Climate Research Project Convinces Scientist of Global Warming

by Duane Nichols on August 2, 2012

New York Times OP-ED: The Conversion of a Climate-Change Skeptic

By RICHARD A. MULLER,  July 28, 2012.

CALL me a converted skeptic. Three years ago I identified problems in previous climate studies that, in my mind, threw doubt on the very existence of global warming. Last year, following an intensive research effort involving a dozen scientists, I concluded that global warming was real and that the prior estimates of the rate of warming were correct. I’m now going a step further: Humans are almost entirely the cause.

My total turnaround, in such a short time, is the result of careful and objective analysis by the Berkeley Earth Surface Temperature project, which I founded with my daughter Elizabeth. Our results show that the average temperature of the earth’s land has risen by two and a half degrees Fahrenheit over the past 250 years, including an increase of one and a half degrees over the most recent 50 years. Moreover, it appears likely that essentially all of this increase results from the human emission of greenhouse gases.

These findings are stronger than those of the Intergovernmental Panel on Climate Change, the United Nations group that defines the scientific and diplomatic consensus on global warming. In its 2007 report, the I.P.C.C. concluded only that most of the warming of the prior 50 years could be attributed to humans. It was possible, according to the I.P.C.C. consensus statement, that the warming before 1956 could be because of changes in solar activity, and that even a substantial part of the more recent warming could be natural.

Our Berkeley Earth approach used sophisticated statistical methods developed largely by our lead scientist, Robert Rohde, which allowed us to determine earth land temperature much further back in time.

Just as important, our record is long enough that we could search for the fingerprint of solar variability, based on the historical record of sunspots. That fingerprint is absent. Although the I.P.C.C. allowed for the possibility that variations in sunlight could have ended the “Little Ice Age,” a period of cooling from the 14th century to about 1850, our data argues strongly that the temperature rise of the past 250 years cannot be attributed to solar changes. This conclusion is, in retrospect, not too surprising; we’ve learned from satellite measurements that solar activity changes the brightness of the sun very little.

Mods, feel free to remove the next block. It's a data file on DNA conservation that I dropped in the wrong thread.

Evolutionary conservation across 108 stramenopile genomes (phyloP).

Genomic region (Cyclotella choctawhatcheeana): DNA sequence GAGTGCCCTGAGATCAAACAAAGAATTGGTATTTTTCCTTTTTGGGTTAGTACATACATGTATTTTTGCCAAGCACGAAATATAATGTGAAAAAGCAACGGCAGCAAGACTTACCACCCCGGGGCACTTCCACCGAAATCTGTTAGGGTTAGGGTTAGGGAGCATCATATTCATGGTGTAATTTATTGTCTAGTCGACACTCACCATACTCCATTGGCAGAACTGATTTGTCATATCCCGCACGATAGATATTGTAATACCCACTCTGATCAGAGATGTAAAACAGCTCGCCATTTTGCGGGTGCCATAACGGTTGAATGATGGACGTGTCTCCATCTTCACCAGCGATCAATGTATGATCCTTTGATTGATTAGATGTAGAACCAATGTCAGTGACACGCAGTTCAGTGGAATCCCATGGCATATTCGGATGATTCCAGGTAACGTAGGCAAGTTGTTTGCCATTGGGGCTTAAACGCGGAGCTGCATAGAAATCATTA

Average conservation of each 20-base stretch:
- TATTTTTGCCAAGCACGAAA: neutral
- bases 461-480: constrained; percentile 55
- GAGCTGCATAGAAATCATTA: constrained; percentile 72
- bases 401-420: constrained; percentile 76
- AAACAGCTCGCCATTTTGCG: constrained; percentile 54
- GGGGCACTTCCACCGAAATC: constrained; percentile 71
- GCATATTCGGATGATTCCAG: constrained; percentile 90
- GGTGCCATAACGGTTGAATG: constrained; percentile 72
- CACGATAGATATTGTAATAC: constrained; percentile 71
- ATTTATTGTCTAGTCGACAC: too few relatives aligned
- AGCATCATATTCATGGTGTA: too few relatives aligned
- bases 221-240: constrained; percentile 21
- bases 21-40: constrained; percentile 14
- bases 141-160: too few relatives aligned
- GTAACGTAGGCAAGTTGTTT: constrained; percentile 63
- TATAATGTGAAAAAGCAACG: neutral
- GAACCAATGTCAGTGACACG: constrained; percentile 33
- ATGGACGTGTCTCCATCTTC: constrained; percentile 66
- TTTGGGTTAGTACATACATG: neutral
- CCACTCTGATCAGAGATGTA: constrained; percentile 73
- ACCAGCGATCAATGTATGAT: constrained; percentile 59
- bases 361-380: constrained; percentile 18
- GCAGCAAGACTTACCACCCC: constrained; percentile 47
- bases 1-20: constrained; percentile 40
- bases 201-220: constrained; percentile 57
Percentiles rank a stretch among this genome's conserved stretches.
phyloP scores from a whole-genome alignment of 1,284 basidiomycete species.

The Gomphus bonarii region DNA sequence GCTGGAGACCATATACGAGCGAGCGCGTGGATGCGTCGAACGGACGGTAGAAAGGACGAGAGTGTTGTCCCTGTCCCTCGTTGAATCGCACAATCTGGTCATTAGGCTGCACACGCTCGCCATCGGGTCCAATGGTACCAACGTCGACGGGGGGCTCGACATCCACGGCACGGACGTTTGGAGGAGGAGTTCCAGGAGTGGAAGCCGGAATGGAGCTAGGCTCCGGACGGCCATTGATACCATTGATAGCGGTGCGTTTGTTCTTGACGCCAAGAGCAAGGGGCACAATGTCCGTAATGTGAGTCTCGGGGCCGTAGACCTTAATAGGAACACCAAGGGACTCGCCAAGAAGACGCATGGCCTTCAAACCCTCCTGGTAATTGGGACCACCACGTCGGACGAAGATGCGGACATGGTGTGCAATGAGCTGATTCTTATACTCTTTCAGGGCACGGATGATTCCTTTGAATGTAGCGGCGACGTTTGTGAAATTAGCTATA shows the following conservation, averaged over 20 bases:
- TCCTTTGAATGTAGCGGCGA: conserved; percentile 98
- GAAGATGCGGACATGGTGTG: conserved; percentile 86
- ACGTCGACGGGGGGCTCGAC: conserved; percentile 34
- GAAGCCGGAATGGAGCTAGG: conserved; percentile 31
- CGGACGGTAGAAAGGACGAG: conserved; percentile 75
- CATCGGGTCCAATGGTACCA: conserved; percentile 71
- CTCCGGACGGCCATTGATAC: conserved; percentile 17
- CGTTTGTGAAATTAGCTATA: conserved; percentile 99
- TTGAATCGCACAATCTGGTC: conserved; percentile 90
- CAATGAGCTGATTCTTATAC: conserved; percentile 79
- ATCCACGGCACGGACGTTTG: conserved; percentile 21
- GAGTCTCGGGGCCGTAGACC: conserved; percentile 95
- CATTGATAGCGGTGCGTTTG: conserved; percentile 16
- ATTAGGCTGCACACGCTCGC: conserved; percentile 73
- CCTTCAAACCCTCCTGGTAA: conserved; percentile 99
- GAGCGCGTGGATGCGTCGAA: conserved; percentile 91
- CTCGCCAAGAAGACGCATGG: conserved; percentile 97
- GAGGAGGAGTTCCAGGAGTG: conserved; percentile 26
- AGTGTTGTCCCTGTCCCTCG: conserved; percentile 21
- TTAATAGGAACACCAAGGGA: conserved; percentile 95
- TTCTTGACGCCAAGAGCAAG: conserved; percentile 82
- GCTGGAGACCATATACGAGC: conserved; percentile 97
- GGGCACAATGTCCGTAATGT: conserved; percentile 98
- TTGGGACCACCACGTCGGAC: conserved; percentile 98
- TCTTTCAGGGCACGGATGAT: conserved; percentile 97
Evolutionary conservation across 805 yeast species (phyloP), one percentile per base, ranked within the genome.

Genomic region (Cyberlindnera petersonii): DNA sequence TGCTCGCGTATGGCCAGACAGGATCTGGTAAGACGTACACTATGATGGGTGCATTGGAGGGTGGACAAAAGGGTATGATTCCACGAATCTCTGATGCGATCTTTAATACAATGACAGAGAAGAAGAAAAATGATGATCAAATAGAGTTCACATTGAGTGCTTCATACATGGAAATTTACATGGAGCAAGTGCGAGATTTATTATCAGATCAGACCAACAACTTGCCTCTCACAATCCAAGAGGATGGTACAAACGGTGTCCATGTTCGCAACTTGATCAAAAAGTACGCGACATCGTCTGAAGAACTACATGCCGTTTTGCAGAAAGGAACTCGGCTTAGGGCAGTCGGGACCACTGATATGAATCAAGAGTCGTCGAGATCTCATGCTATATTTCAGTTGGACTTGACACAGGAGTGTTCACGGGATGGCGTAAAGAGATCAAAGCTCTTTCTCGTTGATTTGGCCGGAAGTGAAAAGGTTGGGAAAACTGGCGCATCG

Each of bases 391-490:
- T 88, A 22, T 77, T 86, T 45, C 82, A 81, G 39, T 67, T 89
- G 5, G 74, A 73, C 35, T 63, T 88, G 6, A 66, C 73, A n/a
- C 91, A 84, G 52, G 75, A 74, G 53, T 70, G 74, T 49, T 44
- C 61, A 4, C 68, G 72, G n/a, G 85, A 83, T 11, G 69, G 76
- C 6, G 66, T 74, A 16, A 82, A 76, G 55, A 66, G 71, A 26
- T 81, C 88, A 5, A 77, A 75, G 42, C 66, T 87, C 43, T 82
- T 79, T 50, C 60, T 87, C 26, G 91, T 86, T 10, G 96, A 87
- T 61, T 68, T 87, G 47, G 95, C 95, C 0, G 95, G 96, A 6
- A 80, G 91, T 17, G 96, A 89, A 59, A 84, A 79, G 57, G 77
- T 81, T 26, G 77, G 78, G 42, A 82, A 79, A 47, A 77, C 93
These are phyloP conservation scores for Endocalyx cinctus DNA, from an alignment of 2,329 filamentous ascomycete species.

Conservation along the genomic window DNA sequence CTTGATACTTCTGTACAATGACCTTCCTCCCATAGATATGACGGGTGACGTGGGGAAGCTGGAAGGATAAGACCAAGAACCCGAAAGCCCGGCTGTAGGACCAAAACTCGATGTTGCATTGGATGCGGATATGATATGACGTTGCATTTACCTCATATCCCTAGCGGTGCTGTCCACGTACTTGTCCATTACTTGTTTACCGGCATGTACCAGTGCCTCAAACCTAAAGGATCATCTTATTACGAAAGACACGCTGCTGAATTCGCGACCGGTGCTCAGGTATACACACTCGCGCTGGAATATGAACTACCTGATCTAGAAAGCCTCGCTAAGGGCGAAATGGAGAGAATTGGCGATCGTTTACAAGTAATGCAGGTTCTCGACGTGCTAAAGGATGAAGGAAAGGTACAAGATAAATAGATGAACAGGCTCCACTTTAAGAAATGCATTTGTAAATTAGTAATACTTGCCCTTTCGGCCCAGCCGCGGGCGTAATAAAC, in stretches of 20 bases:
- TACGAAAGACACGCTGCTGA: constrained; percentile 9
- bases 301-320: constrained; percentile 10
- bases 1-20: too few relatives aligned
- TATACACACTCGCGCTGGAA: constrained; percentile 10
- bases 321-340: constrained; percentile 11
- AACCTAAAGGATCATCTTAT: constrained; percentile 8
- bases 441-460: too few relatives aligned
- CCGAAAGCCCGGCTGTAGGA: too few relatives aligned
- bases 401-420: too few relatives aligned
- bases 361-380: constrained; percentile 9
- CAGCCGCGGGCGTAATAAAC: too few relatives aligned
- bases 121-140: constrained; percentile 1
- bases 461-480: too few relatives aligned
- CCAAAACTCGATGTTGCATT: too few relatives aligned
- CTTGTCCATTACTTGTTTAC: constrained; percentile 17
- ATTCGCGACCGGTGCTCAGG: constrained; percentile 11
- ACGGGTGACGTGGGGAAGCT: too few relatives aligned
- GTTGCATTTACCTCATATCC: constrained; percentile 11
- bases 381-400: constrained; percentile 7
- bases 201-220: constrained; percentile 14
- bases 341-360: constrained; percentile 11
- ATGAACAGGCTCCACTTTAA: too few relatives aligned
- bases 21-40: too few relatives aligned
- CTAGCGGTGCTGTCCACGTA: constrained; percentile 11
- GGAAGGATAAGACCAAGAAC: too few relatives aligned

The careful analysis by our team is laid out in five scientific papers now online at That site also shows our chart of temperature from 1753 to the present, with its clear fingerprint of volcanoes and carbon dioxide, but containing no component that matches solar activity. Four of our papers have undergone extensive scrutiny by the scientific community, and the newest, a paper with the analysis of the human component, is now posted, along with the data and computer programs used.

What about the future? As carbon dioxide emissions increase, the temperature should continue to rise. I expect the rate of warming to proceed at a steady pace, about one and a half degrees over land in the next 50 years, less if the oceans are included. But if China continues its rapid economic growth (it has averaged 10 percent per year over the last 20 years) and its vast use of coal (it typically adds one new gigawatt per month), then that same warming could take place in less than 20 years.

Richard A. Muller, a professor of physics at the University of California, Berkeley, and a former MacArthur Foundation fellow, is the author, most recently, of “Energy for Future Presidents: The Science Behind the Headlines.”

{ 2 comments… read them below or add one }

Duane Nichols August 3, 2012 at 10:11 pm

Climate Skeptic, Koch-Funded Scientist Admits Global Warming Real and Humans the Cause


Randal S Mick August 5, 2012 at 4:03 pm

We know the earth works in cycles, one example was the oceanic period which was caused by greenhouse gases and severe temperatures in return killing off dinosaurs and providing the hydrocarbon energy we drill for today. Vast world wide death is what provides the recycled hydrocarbon by way of converting one energy source to another. What is unfortunate is for our population is that the release of these gases into the air, and polluting vital water sources and land help to excellorate these cycles. I am no scholar and not a genius but I know that the winter and weather is a lot warmer and not the same as it was growing up. The enviormental changes are obvious. I hope now that we have recognized the problems that we have a sense of urgency in regulating these energy companies. Limit the number of frac jobs or atleast the ammount of water they can destroy in the process. It would be impossible to stop companies that has large political/economic allies but, I think that we can ask for the level of accountability needed to save our homes and enviorment. We have to see past the bottom line and base choices made stemming from more responcible stand points. I really feel this level of balance can be achieved. This could create value, jobs and more working on enviormental issues in assistance to developing these energy plays.


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